The first half of 2005 saw lower than expected economic growth as domestic demand weakened. With electoral uncertainty removed, the future should bring a gradual revival of private consumption and investment activity, while net exports may provide less support to growth.
Slow but steady improvement in the labour market should help sustain consumer confidence. However, growth may remain below its potential rate of over 4% until 2007.Despite slower economic growth, budget revenues came out above expectations and the general government deficit will be lower than planned. However, reform of public expenditure is still needed in order to ensure medium-term fiscal sustainability. A firm commitment to such reform by the new government might allow earlier relaxation of monetary policy, which has been quite tight recently, reflecting the burst of price inflation after accession to the EU.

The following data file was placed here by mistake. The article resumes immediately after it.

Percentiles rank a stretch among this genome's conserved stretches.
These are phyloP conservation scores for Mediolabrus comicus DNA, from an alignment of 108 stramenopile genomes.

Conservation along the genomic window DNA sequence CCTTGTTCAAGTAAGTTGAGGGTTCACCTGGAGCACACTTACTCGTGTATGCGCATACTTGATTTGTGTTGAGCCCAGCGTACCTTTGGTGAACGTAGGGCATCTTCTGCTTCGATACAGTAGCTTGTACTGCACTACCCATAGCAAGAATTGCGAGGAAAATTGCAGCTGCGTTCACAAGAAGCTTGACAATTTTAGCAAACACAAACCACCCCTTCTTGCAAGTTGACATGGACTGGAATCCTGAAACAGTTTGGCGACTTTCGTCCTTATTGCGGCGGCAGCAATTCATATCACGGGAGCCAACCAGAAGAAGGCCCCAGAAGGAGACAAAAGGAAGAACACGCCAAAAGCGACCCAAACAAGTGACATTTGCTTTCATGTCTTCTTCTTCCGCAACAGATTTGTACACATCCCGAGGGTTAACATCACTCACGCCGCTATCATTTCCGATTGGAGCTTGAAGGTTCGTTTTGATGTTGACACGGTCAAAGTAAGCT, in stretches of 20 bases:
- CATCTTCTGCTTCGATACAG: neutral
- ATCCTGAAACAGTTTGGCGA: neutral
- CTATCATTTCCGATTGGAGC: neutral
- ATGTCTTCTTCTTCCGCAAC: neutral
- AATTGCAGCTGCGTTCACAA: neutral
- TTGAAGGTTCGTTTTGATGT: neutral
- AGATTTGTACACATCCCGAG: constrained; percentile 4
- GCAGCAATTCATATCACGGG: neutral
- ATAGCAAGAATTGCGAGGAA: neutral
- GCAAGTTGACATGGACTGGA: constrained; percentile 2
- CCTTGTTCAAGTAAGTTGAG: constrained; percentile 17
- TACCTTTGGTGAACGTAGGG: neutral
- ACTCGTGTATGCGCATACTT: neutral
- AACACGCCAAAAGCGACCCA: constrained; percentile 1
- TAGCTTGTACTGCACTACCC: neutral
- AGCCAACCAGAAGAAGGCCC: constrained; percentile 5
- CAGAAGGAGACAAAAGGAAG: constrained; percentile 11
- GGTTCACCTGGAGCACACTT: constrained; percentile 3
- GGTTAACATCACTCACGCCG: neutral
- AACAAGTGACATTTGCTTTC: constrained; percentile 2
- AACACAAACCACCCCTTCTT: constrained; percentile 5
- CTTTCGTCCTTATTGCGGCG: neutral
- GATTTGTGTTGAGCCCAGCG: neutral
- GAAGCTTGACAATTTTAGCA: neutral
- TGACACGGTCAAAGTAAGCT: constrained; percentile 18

|Population (000s), 2004||38 180|
|Area (000 sq km)||313|
|GDP (Billion USD), 2004||241.6|
|Life expectancy at birth (Women, Men), 2003 ||78.9, 70.5|
|Total labour force (000s), 2004||17 094|
|Indicators||% change unless otherwise indicated|
|Consumer price index||2.2||1.9||2.1|
|Short-term interest rate (%)||5.2||4.1||4.1|
|Unemployment rate (%)||17.8||16.9||15.6|
|General government financial balance (% GDP)||-3.4||-3.6||-3.3|
|Current account balance (% GDP)||-1.5||-0.9||-0.3|
© OECD Observer
, No. 252/253, November 2005